Mubarak will go, as I stated in a previous post, there is a global wind of change happening, or more accurately a storm of change, in all those countries that were formerly colonized first, and then kept in one way or other under the spell of West, mostly through financial means.  It is of utmost importance for the West to realize that its hegemony over the world has had its time and to learn to live in a different reality.  In the meantime it would not be a bad idea to stop helping those very extremists they are so wary of, by using discourses that only further proves each and every one of said extremists' anti-Western propaganda points.  The West ought to start being more attentive to the public's needs in those countries.  These very people who started those revolution and who are on the streets and who for the most really could not care less about "the world" but are trying by all means to better their and their children's own world.  And rightfully so.

Yuval also asks:
"What message is Israel sending now? Does it truly imply that only a dictatorial Middle East will permit it to survive as a Jewish state? "

A question I would like to ask Yuval here is: What should Israel do at this point?  Who, in his view, should Israel be in touch with in order to help this revolution succeed? Should they be in touch with anyone?   How could Israel help this transition to be made by peaceful means?
For that also  is one of the major problems: this people's revolution is really led by the people, not one leader has yet emerged.  The demand is for Mubarak to leave, but so far no-one has been seen fit enough to take the lead.  With Mubarak out, and none of the proposed replacements getting the support of the people and no suggestion from the protesters as to whom they would like to see lead their country, Egypt would then become a leaderless country, and I believe that a country without a leader and governed by its people is called an anarchy (except for Belgium of course, but there they do still have a King.  Long live the King!).  

It is certain that soon a stronger voice will be heard from amongst the protesters and a leader will emerge from who will impersonate the rightful demands of the Egyptian people.   Let us hope that that this voice comes soon, before the momentum is lost and before that voice is but the voice of yet another "thug" in disguise who will  reap the benefits of the West' malaise and profound lack of understanding of the situation, so apparent in all its statements and choices of political alliances in the region.


  1. Thank you for reacting to my post, and providing so much insight.

    Please allow me to present my argument in full. As I mention in my post, it was published in reaction to a striking piece of news. According to the following piece in Haaretz, Israel approached various government and urged them to support Mubarak.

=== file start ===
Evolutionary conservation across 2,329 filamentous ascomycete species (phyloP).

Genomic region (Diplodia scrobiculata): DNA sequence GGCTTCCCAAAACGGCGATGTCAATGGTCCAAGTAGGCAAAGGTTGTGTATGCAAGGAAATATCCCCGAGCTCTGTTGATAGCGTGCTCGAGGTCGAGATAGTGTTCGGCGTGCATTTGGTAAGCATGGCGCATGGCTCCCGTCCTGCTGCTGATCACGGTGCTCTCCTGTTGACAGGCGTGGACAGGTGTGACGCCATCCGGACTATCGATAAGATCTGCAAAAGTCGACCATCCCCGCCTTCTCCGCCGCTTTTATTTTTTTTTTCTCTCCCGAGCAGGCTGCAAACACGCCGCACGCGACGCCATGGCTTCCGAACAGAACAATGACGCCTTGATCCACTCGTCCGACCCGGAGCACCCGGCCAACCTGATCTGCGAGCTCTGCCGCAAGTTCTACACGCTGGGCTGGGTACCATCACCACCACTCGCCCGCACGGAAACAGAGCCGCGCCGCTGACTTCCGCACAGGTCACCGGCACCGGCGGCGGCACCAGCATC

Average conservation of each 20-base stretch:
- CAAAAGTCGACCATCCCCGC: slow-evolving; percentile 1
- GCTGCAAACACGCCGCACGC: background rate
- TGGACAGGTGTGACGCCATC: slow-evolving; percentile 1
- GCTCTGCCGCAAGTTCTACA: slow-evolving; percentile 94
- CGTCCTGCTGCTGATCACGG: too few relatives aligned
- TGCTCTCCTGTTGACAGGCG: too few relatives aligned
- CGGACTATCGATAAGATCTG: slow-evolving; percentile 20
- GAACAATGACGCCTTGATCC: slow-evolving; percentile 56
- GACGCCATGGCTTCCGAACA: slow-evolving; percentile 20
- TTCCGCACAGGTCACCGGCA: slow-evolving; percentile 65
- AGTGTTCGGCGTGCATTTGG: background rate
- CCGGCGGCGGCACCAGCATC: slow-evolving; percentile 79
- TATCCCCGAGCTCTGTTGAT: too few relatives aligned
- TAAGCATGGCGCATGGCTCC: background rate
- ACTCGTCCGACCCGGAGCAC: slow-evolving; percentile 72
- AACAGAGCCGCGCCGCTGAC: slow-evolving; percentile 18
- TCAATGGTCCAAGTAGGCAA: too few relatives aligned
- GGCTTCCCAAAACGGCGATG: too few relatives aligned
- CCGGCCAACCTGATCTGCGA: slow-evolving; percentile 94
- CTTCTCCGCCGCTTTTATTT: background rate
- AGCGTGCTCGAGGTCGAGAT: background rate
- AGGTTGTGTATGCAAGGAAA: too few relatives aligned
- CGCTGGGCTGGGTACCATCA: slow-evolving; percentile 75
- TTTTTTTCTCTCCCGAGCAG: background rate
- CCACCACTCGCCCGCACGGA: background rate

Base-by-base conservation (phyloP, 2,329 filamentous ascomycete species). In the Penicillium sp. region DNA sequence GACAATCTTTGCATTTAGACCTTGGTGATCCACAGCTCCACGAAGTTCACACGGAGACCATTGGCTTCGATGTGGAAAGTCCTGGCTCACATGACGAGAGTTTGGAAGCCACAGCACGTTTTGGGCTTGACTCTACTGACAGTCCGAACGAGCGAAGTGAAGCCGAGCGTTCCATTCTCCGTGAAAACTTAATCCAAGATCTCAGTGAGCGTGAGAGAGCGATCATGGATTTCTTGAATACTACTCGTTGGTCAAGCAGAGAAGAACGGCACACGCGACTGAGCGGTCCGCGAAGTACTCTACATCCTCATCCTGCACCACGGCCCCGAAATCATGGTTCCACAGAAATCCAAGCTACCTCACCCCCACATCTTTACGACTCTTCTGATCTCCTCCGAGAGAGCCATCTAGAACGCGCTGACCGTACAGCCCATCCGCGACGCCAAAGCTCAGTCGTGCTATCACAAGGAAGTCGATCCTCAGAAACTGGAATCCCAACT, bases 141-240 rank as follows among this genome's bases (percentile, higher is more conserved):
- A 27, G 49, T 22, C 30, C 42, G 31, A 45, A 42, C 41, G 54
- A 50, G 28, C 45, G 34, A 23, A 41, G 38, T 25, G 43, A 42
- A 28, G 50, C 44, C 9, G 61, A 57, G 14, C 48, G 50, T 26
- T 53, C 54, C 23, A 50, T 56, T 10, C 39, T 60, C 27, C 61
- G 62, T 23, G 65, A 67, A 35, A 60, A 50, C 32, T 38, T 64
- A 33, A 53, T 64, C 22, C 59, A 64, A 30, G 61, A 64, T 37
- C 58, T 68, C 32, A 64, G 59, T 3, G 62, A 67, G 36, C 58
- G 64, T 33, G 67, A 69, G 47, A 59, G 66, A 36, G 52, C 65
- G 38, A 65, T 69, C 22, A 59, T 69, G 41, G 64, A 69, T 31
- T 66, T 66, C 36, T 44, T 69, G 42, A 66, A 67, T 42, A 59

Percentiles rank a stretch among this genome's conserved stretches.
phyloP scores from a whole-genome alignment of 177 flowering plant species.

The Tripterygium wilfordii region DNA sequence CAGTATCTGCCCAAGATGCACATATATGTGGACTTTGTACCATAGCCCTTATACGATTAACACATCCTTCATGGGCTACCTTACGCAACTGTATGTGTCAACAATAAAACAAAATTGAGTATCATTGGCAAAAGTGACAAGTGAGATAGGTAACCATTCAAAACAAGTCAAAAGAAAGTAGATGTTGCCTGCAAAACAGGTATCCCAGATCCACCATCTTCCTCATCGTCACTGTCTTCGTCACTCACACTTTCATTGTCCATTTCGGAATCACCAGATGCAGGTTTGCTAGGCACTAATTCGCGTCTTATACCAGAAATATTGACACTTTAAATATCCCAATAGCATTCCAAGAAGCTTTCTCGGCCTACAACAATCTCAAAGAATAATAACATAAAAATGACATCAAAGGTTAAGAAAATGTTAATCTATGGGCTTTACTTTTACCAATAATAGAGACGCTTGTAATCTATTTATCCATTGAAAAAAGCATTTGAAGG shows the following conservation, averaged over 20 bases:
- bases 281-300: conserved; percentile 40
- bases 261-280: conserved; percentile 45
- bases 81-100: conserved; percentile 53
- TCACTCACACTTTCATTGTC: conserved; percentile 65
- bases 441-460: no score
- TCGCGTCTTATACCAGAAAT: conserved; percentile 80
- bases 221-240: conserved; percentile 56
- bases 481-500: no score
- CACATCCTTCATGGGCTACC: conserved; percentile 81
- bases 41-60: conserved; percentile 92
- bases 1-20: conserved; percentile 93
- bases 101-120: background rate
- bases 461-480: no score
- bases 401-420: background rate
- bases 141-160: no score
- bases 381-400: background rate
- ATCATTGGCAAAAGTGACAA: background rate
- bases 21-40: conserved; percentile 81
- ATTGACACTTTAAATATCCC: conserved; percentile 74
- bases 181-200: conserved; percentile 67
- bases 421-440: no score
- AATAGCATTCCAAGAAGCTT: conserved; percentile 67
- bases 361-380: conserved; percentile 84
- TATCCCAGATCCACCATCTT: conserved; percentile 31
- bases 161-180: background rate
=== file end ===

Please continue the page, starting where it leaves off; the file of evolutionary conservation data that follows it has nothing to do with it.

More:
I agree with you that Israel is not in a position to take sides, which is exactly why I am disheartened that it does.

    There is indeed a figure on the scene that emerged as a posible replacement for Mubarak, and that is Al-Baradei. He's not a big supporter of Israel and Israel can't express support for him. What it should do is be very quiet.

    Having said that, I believe that the west should be more outgoing in supporting Al-Baradei. It must give backing to the true democrats in Egypt now, so as to be their ally later when they meet their coming challenge: facing the Muslim Brotherhood.

  2. Yuval, thank you for your comment and answers to my questions.When I wrote "so far no-one has been seen fit enough to take the lead" it is precisely ElBaradei I had in mind. Isn't he becoming the West's favourite puppet? It seems that nowadays, every journalist's wet dream is to be in Egypt. They flock in as if there were no tomorrow. However, 95% do not understand and/or speak the language. Which means they can't read the walls, and have to rely on others to be told what is being said on the loudspeakers and most important, have no clue as to what is being said on streets. Then all of sudden, strike of gold, this finely dressed gentleman appears , not completely unknown to the West. Most importantly, he speaks perfect English and vouches for democracy and is official without being too meddled in Egyptian political system. Already twitter is full of outcries urging people not to listen to cnn, bbc etc. calling them liers.
    Now, the reality might be somewhat different on the streets. According to journalists reporting from Tahrir yesterday - yes yes, those same journalists I was previously criticizing - for I too do not understand Arabic and have to rely mostly on Western press or translated articles - the man is not is not particularly well-known and does not enjoy such a popular support in the streets of Egypt as he does on our screens. (Let us not forget that the huge crowd in Tahrir yesterday evening did not exactly come to listen to his speech).
    What I can say is that if the West continues to interview him as the voice of Egypt and make him look like the best possible solution to Mubarak by putting him on air as much as they do, preferably in between odd and odder statements from Obama and Clinton, sprinkled with some Israeli involvement in dark deals, what will be achieved in the end, is most probably a total mistrust on the part of the Egyptian public who will see in him but another puppet. And at this point, that is precisely what they are trying avoid, another leader supported by the West.

    Israel should be more silent, so should the West. Ironically, the Occident has been criticized for being too silent and not giving enough support to the Green revolution not long ago, and there, they did have a candidate to support - maybe that was the problem, it was not someone they had appointed.

    As for the Brothers … they are indeed getting louder, unfortunately. Hopefully another voice will emerge and be stronger and louder like those who chanted louder than the MB on the streets of cairo and replied to their religious insanities by "Muslims, Christians, we are all Egyptians".